The greatest modern Muslim reformist thinker, Fazlur Rahman, believed that the cultural isolation of madrassa students would lead to stagnation. Rahman described madrassa learning as follows:
“With the decline in intellectual creativity and the onset of ever-deepening conservatism, the curricula of education … shrank and the intellectual and scientific disciplines were expurgated, yielding the entire space to purely religious disciplines in the narrowest sense of the word. Mechanical learning largely took the place of original thought. With the thirteenth century, the age of commentaries begins and it is not rare to find an author who wrote a highly terse text in a certain field, in order to be memorized by students and, then, in order to explain the enigmatic text, he authored both a commentary and a super commentary!”
Next, Khalid Umar, a Barrister in the U.K., in a scathing indictment has demanded to scrap "Islamic Madrasas" in India. As per him, a Madrassa is an exclusivist religious school, where MUSLIM children are taught the Quran, the Sharia, Hadith, Islamic history of invasions (Jihad). The syllabus teaches the students to hate all non-Muslims, especially the "Hindus, who are declared as idolaters-dubbed in Madrasas as hateful human beings, called ‘kefirs'." Madrasas produce "highly indoctrinated and poisoned minds, full of hate, fear, and false pride". The establishment of "Ghana-i-Hind" is taught in almost every madrassa. Nobody can dream to take the nation ahead with millions enrolled in the over 600,000 Madrasas countrywide along with another 40-50 lakh mosques with attached "makatab or madrassa." When there are 3, 60,000 "young minds" get stuck in an ancient curriculum "developed in the 1700s" in Delhi alone there are more than 3,000 Madrasas.
Khalid Umar apportioned the blame also on the UPA Government for initiating "an ill-thought plan as part of its appeasement politics" - “Scheme for Providing Quality Education in Madrasas” (SPQEM) in 2009-10. This fruitless scheme was introduced to encourage "Madrasas and Maktabs" to introduce formal subjects i.e. Science, Mathematics, Social Studies, Hindi, and English; the scheme is STILL ongoing in 18 states in the country. As per Khalid Umar, the UPA initiative was mindless stupidity. ISLAMIC TEACHINGS and modern education can’t coexist. Would the students of madrasa trust Science which says Earth is spherical and revolves around the SUN or will believe QURAN which says, the earth is flat and the SUN sets in the murky water of a lake? How can you teach them harmony and love when they learn from the Quran that all IDOLATORS are consigned to eternal HELL-FIRE?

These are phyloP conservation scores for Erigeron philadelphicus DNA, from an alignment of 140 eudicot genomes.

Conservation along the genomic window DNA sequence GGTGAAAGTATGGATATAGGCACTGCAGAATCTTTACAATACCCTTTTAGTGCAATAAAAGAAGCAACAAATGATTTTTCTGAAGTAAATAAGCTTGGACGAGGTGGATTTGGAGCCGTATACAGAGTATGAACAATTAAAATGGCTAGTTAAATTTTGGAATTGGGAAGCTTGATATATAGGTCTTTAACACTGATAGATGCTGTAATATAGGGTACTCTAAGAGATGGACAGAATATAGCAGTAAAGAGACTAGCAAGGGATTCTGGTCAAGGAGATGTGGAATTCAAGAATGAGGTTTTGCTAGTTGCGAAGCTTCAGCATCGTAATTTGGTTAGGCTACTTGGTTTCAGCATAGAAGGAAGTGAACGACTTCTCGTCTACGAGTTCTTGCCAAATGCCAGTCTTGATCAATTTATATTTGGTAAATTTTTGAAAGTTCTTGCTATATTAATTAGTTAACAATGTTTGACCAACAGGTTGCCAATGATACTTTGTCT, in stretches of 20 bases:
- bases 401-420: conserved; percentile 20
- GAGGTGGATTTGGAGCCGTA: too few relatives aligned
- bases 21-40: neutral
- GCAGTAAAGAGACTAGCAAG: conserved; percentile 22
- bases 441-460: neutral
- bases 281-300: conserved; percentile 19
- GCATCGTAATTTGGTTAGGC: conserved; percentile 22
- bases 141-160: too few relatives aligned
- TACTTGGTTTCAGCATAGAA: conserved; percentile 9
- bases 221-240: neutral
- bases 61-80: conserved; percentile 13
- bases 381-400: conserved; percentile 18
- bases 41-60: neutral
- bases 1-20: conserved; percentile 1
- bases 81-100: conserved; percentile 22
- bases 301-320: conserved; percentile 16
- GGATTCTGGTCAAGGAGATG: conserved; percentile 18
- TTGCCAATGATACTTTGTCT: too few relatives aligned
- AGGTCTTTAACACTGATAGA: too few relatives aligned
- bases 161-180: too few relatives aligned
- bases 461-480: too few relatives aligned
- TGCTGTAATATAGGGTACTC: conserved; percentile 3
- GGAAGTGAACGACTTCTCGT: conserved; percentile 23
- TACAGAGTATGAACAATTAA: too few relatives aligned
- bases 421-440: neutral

"If India doesn’t control Mullahs, mosques and the Madrasas, peace and communal harmony in India will remain a pipe dream". If China, Singapore, and Egypt can all control mosques, "why can’t India," the country with the "second-largest Muslim population world"? Khalid Umar has advocated "ONE COUNTRY-ONE CURRICULUM" as the recipe for "communal harmony and peace" in India.
How did the Madrasas reduce their status to producing first-generation learners? Lord Macaulay's "Minutes of Education in 1835" was the death knell of the concept of Madrasas that made a distinction between sacred and secular learning. Madrasas until then were provided both sacred and secular learning. Non-Muslim students who did not want to read the Quran could read the Vedas, the Hindu epics. But Lord Macaulay wanted a generation of Muslims to come up where the secular, well-read Muslims would not know much about Islam and theologians would not know much about the subjects beyond religion. This was a well-thought-out division made with a view to weakening the Islamic learning system. The modern Indian Madrasas are following the same concepts even today.
Most importantly, the British East India Company was not concerned with the development of the education system because their prime motive was trading and profit-making. To rule in India, what they needed is a small section of upper and middle classes to create a class “Indian in blood and color but English in taste” who would act as interpreters between the Government and the masses.
The issue of ‘standardization’ is contentious - politically most volatile. The Sachar Commission’s recommendation of modernization of Madrasas has remained merely a slogan. Institutions continue to remain fund-starved to pay for the salary of mathematics, science, and computer teachers. Unlike in the Christian missionary educational institutions, community funding by Muslims for Madrassa education is both erratic and meager. In an interview, Justice M S A Siddiqui, former chairperson of the National Council for Minority Educational Institutions (NCMEI), insisted that there was a near consensus on the standardization of the madrassa system and mainstreaming madrassa education to create an inclusive atmosphere, promote social justice, tolerance and economic development. The suggestion is to establish a Central Madrasa Board (CMB) as an autonomous body to standardize curriculum and encourage Madrasas to pursue academic studies at par with state boards. The CMB should be set up by an act of parliament.